As mentioned before, when he was faced with the possibility of being forced out of medical school, he had to go in front of a school board for review. His actions were reviewed, but also his grades were under the microscope. These grades are a direct reflection of his skills or abilities to perform as a student and as a doctor. The board decided not to remove him from school, in part, because of his excellent grades. His grades were on a consistent basis near top of his entire class. If there was any doubt in his ability to be a good doctor, it could not have come from his grades.
One skill he had that many of the other students at the school lacked was the skill to communicate in a joyful way to people. The majority of his peers did not refer to patients by their names, but by their assigned bed or room. Just knowing someone’s name made the difference for his patients. He even went beyond that and got to know the person’s likes and dislikes. When he listened, he also remembered what was said to him.
These scenes help in understanding that this skill (memory, or heart-felt memory) is an amazing ability. Remembering such things as people’s desires comes as a result of hard work – it is intentional work. Patch excelled at remembering what people said. This helps any leader in building relationships with other people. When trying to gain the trust of followers, a leaders who remembers his follower’s visions and dreams, is more able to help them accomplish their personal goals while still being able to lead them to accomplish the vision for the
group. Patch did this with many of his patients. He helped them to fulfill some life-long dreams before they left this life.
Some skills, people are born with. Some would call these gifts rather than skills, but nonetheless, they help people accomplish their goals as leaders. Patch, whether born with it or if he worked for it, he certainly had the skill of listening. He talked quite a bit, but listening to the people Patch talked with, helped him lead. He may not have been able to read body language, but when people spoke, he was able to listen. He used this skill to aid his other skill of remembering other people’s desires. Patch had many other skills too: getting tasks accomplished, relationships, laughter, and others. His skills helped him lead in altering the medical field forever.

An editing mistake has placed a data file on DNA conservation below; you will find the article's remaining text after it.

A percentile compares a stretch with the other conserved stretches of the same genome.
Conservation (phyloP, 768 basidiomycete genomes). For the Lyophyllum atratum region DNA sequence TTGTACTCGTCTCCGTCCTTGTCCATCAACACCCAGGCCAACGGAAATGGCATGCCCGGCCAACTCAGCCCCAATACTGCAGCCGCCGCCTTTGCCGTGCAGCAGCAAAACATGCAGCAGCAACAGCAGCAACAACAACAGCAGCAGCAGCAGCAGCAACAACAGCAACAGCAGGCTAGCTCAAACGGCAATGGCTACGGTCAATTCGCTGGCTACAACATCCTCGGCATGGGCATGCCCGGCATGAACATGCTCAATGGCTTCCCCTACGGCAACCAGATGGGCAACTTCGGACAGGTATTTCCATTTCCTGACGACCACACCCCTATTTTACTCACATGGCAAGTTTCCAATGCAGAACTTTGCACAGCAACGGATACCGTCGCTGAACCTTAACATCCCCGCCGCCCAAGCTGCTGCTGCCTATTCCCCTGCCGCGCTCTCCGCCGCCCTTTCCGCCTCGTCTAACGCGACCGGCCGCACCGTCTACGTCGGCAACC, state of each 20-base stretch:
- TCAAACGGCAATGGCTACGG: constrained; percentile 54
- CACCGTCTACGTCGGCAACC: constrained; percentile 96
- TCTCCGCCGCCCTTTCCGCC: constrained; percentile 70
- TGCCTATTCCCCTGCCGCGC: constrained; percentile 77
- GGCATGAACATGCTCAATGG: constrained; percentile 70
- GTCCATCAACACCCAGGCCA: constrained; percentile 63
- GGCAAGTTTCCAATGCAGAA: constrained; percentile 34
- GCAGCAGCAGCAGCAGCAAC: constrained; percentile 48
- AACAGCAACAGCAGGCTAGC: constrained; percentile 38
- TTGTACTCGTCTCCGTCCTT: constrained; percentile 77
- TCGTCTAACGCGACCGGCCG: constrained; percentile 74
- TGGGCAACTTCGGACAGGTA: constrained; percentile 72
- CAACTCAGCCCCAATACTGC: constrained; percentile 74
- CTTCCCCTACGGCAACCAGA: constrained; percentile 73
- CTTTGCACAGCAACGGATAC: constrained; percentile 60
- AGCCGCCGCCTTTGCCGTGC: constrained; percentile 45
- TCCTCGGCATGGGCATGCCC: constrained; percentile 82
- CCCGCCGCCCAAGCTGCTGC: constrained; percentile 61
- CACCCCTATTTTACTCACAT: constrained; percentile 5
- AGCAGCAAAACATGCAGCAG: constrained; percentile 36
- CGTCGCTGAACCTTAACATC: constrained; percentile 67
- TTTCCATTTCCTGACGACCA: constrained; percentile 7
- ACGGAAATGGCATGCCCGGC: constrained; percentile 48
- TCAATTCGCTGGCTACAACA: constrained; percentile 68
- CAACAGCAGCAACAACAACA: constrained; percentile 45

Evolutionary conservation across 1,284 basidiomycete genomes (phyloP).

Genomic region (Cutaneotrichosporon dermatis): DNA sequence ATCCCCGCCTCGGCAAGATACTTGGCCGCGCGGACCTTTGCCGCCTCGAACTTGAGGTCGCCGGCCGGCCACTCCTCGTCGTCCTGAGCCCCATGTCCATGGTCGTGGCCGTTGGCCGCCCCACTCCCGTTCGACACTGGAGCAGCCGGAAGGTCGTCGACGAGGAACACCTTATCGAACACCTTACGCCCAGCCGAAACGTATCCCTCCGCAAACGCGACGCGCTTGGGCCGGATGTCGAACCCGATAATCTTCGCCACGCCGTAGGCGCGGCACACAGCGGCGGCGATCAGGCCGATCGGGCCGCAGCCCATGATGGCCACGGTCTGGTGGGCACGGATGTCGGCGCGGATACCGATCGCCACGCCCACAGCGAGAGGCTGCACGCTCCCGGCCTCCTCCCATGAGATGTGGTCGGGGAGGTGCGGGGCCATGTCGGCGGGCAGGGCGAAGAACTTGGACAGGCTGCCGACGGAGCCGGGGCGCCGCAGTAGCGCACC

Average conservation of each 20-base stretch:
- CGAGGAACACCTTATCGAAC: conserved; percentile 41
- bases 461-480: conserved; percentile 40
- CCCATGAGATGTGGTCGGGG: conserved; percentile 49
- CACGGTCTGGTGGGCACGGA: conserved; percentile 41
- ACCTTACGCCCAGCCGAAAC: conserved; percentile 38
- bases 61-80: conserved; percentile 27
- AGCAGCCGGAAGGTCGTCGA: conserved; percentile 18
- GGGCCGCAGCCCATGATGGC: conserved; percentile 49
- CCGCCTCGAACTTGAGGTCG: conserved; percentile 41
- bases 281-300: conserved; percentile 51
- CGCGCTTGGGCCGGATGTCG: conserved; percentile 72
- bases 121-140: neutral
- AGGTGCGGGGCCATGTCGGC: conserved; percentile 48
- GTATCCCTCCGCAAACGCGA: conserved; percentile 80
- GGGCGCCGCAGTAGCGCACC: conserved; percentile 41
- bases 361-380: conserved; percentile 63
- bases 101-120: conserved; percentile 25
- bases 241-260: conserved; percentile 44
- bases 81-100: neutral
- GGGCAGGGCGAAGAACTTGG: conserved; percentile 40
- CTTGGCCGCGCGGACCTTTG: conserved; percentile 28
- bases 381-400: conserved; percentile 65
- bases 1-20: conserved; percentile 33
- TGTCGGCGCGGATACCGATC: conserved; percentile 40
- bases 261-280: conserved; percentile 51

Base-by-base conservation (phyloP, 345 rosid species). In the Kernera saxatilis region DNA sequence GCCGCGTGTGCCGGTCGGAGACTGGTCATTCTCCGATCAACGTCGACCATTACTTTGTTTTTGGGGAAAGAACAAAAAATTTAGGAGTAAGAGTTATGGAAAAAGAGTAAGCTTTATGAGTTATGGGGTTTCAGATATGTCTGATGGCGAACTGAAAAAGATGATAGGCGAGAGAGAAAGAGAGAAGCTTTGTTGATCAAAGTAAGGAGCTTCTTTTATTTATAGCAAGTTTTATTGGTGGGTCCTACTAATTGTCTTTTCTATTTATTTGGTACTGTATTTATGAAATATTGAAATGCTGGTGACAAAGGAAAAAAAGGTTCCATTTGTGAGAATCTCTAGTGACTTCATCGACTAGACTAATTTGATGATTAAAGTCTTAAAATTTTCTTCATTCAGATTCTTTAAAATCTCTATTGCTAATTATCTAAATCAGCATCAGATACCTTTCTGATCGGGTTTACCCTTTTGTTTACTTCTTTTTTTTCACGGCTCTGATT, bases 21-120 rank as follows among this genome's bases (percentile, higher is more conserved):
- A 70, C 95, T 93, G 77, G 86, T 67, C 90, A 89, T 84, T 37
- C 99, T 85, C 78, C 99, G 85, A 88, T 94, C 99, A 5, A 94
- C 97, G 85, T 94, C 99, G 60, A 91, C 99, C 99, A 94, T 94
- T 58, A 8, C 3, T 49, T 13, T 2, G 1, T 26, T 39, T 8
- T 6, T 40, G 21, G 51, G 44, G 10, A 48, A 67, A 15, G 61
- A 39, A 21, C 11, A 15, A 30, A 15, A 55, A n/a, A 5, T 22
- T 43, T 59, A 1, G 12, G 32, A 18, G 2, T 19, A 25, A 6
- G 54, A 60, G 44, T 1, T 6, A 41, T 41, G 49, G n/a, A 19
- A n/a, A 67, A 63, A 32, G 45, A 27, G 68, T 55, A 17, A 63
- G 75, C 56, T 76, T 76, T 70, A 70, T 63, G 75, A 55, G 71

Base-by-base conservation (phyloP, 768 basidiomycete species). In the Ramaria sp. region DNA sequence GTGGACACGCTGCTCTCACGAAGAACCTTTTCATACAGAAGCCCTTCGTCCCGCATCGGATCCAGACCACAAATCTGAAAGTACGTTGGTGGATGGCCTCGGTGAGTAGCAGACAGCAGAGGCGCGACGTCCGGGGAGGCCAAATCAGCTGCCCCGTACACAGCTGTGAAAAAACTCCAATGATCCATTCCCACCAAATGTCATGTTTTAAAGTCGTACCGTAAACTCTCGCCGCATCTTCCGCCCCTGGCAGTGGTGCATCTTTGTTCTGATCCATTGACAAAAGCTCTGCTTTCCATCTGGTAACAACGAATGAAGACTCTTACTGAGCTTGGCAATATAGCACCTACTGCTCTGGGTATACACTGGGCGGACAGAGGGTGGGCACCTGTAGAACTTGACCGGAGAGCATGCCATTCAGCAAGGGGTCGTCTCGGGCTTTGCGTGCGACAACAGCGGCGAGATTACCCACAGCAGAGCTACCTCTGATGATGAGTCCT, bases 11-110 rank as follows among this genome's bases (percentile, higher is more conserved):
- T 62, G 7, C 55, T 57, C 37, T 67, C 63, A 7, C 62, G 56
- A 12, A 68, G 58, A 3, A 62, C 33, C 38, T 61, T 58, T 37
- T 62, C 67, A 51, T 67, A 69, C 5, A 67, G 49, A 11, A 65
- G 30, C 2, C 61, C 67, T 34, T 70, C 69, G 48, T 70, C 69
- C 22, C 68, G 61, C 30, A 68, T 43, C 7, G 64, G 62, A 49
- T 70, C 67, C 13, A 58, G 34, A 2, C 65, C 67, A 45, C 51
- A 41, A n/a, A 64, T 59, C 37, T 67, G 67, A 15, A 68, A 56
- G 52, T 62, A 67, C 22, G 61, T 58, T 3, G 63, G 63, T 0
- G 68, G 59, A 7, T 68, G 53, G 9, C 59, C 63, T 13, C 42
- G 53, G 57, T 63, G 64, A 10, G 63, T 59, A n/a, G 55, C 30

When it comes to leaders, it is difficult to find one that compares to Patch Adams. He had his faults like all leaders do, but his outstanding leadership qualities overshadow them in most situations. Patch was a leader with character that would impress angels. His developed deep relationships and through them was able to impact many lives. His vision to help people by offering free medical care was unheard of, but it was a vision that he was able to influence others to take part of. His skills in the medical profession were hard to match.
All of his leadership qualities were established through his personal pilgrimage through his life. He was able to discover his identity in helping others, what his integrity would be like because of the lack of integrity around him, his ability to be intimate through close relationships with people seen as outcasts, and his intensity to help others through their problems. He was a leader’s leader. His persona and enthusiasm was contagious. He never forgot his past, but always looked toward the future. He had a goal to not focus on problems, but to look past them in order to overcome them. Patch Adams – the leader’s leader in the medical world.